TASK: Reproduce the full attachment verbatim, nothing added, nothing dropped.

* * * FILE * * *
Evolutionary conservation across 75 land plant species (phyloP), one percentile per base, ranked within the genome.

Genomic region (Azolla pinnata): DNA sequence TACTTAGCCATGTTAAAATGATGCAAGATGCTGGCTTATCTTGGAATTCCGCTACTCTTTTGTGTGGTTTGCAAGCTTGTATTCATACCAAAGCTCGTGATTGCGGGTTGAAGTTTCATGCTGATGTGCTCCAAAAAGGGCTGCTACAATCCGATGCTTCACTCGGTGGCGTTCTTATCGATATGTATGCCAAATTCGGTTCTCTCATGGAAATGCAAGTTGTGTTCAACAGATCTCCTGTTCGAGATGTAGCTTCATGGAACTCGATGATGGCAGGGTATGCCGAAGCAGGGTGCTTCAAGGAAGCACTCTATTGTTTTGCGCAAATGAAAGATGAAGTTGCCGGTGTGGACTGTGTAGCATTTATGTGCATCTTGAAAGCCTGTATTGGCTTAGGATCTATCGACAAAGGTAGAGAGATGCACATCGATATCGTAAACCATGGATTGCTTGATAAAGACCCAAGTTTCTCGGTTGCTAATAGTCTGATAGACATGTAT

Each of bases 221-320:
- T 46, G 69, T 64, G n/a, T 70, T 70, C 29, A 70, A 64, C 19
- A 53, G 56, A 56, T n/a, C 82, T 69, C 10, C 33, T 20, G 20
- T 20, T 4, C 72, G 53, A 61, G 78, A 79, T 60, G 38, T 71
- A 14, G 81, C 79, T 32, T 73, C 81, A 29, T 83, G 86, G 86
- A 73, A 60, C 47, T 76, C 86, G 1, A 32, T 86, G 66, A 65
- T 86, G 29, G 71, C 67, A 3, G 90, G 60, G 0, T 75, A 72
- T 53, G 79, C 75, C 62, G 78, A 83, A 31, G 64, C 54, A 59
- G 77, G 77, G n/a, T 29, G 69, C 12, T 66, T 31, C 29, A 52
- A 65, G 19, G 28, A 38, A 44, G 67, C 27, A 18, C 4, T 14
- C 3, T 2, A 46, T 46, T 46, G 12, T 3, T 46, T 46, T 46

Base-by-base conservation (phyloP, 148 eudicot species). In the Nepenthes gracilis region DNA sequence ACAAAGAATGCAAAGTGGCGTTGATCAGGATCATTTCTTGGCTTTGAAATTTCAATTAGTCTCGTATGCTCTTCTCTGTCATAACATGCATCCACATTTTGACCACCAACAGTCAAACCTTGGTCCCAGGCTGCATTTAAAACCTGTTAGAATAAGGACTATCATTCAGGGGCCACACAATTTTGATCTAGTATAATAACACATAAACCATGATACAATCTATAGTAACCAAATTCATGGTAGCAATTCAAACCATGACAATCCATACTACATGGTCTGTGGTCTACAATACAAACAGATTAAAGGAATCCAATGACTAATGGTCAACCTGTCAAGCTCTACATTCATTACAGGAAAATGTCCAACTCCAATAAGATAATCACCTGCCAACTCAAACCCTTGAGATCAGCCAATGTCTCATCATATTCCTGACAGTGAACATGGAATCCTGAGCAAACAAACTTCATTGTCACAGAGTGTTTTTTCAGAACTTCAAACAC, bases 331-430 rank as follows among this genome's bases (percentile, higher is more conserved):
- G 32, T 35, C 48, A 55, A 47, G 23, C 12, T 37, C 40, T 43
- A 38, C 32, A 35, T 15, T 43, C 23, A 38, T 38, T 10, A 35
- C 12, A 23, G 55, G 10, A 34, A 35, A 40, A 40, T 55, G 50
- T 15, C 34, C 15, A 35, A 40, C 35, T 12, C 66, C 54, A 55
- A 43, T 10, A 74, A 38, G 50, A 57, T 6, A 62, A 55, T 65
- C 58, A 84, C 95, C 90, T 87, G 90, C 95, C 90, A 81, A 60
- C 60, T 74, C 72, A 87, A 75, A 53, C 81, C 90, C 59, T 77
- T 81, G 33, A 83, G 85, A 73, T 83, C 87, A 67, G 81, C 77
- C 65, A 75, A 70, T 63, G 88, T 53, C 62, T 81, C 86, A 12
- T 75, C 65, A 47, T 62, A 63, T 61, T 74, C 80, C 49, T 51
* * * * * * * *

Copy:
Evolutionary conservation across 75 land plant species (phyloP), one percentile per base, ranked within the genome.

Genomic region (Azolla pinnata): DNA sequence TACTTAGCCATGTTAAAATGATGCAAGATGCTGGCTTATCTTGGAATTCCGCTACTCTTTTGTGTGGTTTGCAAGCTTGTATTCATACCAAAGCTCGTGATTGCGGGTTGAAGTTTCATGCTGATGTGCTCCAAAAAGGGCTGCTACAATCCGATGCTTCACTCGGTGGCGTTCTTATCGATATGTATGCCAAATTCGGTTCTCTCATGGAAATGCAAGTTGTGTTCAACAGATCTCCTGTTCGAGATGTAGCTTCATGGAACTCGATGATGGCAGGGTATGCCGAAGCAGGGTGCTTCAAGGAAGCACTCTATTGTTTTGCGCAAATGAAAGATGAAGTTGCCGGTGTGGACTGTGTAGCATTTATGTGCATCTTGAAAGCCTGTATTGGCTTAGGATCTATCGACAAAGGTAGAGAGATGCACATCGATATCGTAAACCATGGATTGCTTGATAAAGACCCAAGTTTCTCGGTTGCTAATAGTCTGATAGACATGTAT

Each of bases 221-320:
- T 46, G 69, T 64, G n/a, T 70, T 70, C 29, A 70, A 64, C 19
- A 53, G 56, A 56, T n/a, C 82, T 69, C 10, C 33, T 20, G 20
- T 20, T 4, C 72, G 53, A 61, G 78, A 79, T 60, G 38, T 71
- A 14, G 81, C 79, T 32, T 73, C 81, A 29, T 83, G 86, G 86
- A 73, A 60, C 47, T 76, C 86, G 1, A 32, T 86, G 66, A 65
- T 86, G 29, G 71, C 67, A 3, G 90, G 60, G 0, T 75, A 72
- T 53, G 79, C 75, C 62, G 78, A 83, A 31, G 64, C 54, A 59
- G 77, G 77, G n/a, T 29, G 69, C 12, T 66, T 31, C 29, A 52
- A 65, G 19, G 28, A 38, A 44, G 67, C 27, A 18, C 4, T 14
- C 3, T 2, A 46, T 46, T 46, G 12, T 3, T 46, T 46, T 46

Base-by-base conservation (phyloP, 148 eudicot species). In the Nepenthes gracilis region DNA sequence ACAAAGAATGCAAAGTGGCGTTGATCAGGATCATTTCTTGGCTTTGAAATTTCAATTAGTCTCGTATGCTCTTCTCTGTCATAACATGCATCCACATTTTGACCACCAACAGTCAAACCTTGGTCCCAGGCTGCATTTAAAACCTGTTAGAATAAGGACTATCATTCAGGGGCCACACAATTTTGATCTAGTATAATAACACATAAACCATGATACAATCTATAGTAACCAAATTCATGGTAGCAATTCAAACCATGACAATCCATACTACATGGTCTGTGGTCTACAATACAAACAGATTAAAGGAATCCAATGACTAATGGTCAACCTGTCAAGCTCTACATTCATTACAGGAAAATGTCCAACTCCAATAAGATAATCACCTGCCAACTCAAACCCTTGAGATCAGCCAATGTCTCATCATATTCCTGACAGTGAACATGGAATCCTGAGCAAACAAACTTCATTGTCACAGAGTGTTTTTTCAGAACTTCAAACAC, bases 331-430 rank as follows among this genome's bases (percentile, higher is more conserved):
- G 32, T 35, C 48, A 55, A 47, G 23, C 12, T 37, C 40, T 43
- A 38, C 32, A 35, T 15, T 43, C 23, A 38, T 38, T 10, A 35
- C 12, A 23, G 55, G 10, A 34, A 35, A 40, A 40, T 55, G 50
- T 15, C 34, C 15, A 35, A 40, C 35, T 12, C 66, C 54, A 55
- A 43, T 10, A 74, A 38, G 50, A 57, T 6, A 62, A 55, T 65
- C 58, A 84, C 95, C 90, T 87, G 90, C 95, C 90, A 81, A 60
- C 60, T 74, C 72, A 87, A 75, A 53, C 81, C 90, C 59, T 77
- T 81, G 33, A 83, G 85, A 73, T 83, C 87, A 67, G 81, C 77
- C 65, A 75, A 70, T 63, G 88, T 53, C 62, T 81, C 86, A 12
- T 75, C 65, A 47, T 62, A 63, T 61, T 74, C 80, C 49, T 51